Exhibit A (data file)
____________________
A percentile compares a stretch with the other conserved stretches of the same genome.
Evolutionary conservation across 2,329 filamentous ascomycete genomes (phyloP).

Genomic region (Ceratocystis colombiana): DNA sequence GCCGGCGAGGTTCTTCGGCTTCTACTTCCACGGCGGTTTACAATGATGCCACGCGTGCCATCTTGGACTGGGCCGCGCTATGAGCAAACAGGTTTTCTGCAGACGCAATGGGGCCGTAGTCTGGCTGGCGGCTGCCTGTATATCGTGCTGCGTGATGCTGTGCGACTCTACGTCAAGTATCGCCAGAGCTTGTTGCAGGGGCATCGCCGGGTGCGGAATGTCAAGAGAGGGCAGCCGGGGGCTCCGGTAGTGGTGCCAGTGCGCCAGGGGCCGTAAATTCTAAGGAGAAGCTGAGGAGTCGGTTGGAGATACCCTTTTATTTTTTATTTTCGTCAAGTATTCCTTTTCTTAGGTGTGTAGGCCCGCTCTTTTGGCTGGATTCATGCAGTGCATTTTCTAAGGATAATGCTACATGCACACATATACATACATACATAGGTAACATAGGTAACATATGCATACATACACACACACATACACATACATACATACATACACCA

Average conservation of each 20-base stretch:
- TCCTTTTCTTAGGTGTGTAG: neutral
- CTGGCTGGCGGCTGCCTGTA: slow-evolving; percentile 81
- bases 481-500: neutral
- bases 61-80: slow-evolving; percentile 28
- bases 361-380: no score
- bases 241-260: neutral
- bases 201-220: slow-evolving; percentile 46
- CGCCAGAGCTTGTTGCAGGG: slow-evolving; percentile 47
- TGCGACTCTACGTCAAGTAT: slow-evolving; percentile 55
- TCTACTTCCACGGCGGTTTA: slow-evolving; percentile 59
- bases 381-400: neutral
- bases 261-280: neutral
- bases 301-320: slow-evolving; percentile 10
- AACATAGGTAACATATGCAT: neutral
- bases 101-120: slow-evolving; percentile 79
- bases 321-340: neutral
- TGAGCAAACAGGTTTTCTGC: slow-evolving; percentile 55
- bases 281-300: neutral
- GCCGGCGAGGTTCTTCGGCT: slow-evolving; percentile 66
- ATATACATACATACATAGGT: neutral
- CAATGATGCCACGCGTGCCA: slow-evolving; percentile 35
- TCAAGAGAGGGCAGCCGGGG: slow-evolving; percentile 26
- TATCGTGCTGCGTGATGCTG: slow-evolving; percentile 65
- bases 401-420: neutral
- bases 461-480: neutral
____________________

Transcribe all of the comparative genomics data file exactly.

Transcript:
A percentile compares a stretch with the other conserved stretches of the same genome.
Evolutionary conservation across 2,329 filamentous ascomycete genomes (phyloP).

Genomic region (Ceratocystis colombiana): DNA sequence GCCGGCGAGGTTCTTCGGCTTCTACTTCCACGGCGGTTTACAATGATGCCACGCGTGCCATCTTGGACTGGGCCGCGCTATGAGCAAACAGGTTTTCTGCAGACGCAATGGGGCCGTAGTCTGGCTGGCGGCTGCCTGTATATCGTGCTGCGTGATGCTGTGCGACTCTACGTCAAGTATCGCCAGAGCTTGTTGCAGGGGCATCGCCGGGTGCGGAATGTCAAGAGAGGGCAGCCGGGGGCTCCGGTAGTGGTGCCAGTGCGCCAGGGGCCGTAAATTCTAAGGAGAAGCTGAGGAGTCGGTTGGAGATACCCTTTTATTTTTTATTTTCGTCAAGTATTCCTTTTCTTAGGTGTGTAGGCCCGCTCTTTTGGCTGGATTCATGCAGTGCATTTTCTAAGGATAATGCTACATGCACACATATACATACATACATAGGTAACATAGGTAACATATGCATACATACACACACACATACACATACATACATACATACACCA

Average conservation of each 20-base stretch:
- TCCTTTTCTTAGGTGTGTAG: neutral
- CTGGCTGGCGGCTGCCTGTA: slow-evolving; percentile 81
- bases 481-500: neutral
- bases 61-80: slow-evolving; percentile 28
- bases 361-380: no score
- bases 241-260: neutral
- bases 201-220: slow-evolving; percentile 46
- CGCCAGAGCTTGTTGCAGGG: slow-evolving; percentile 47
- TGCGACTCTACGTCAAGTAT: slow-evolving; percentile 55
- TCTACTTCCACGGCGGTTTA: slow-evolving; percentile 59
- bases 381-400: neutral
- bases 261-280: neutral
- bases 301-320: slow-evolving; percentile 10
- AACATAGGTAACATATGCAT: neutral
- bases 101-120: slow-evolving; percentile 79
- bases 321-340: neutral
- TGAGCAAACAGGTTTTCTGC: slow-evolving; percentile 55
- bases 281-300: neutral
- GCCGGCGAGGTTCTTCGGCT: slow-evolving; percentile 66
- ATATACATACATACATAGGT: neutral
- CAATGATGCCACGCGTGCCA: slow-evolving; percentile 35
- TCAAGAGAGGGCAGCCGGGG: slow-evolving; percentile 26
- TATCGTGCTGCGTGATGCTG: slow-evolving; percentile 65
- bases 401-420: neutral
- bases 461-480: neutral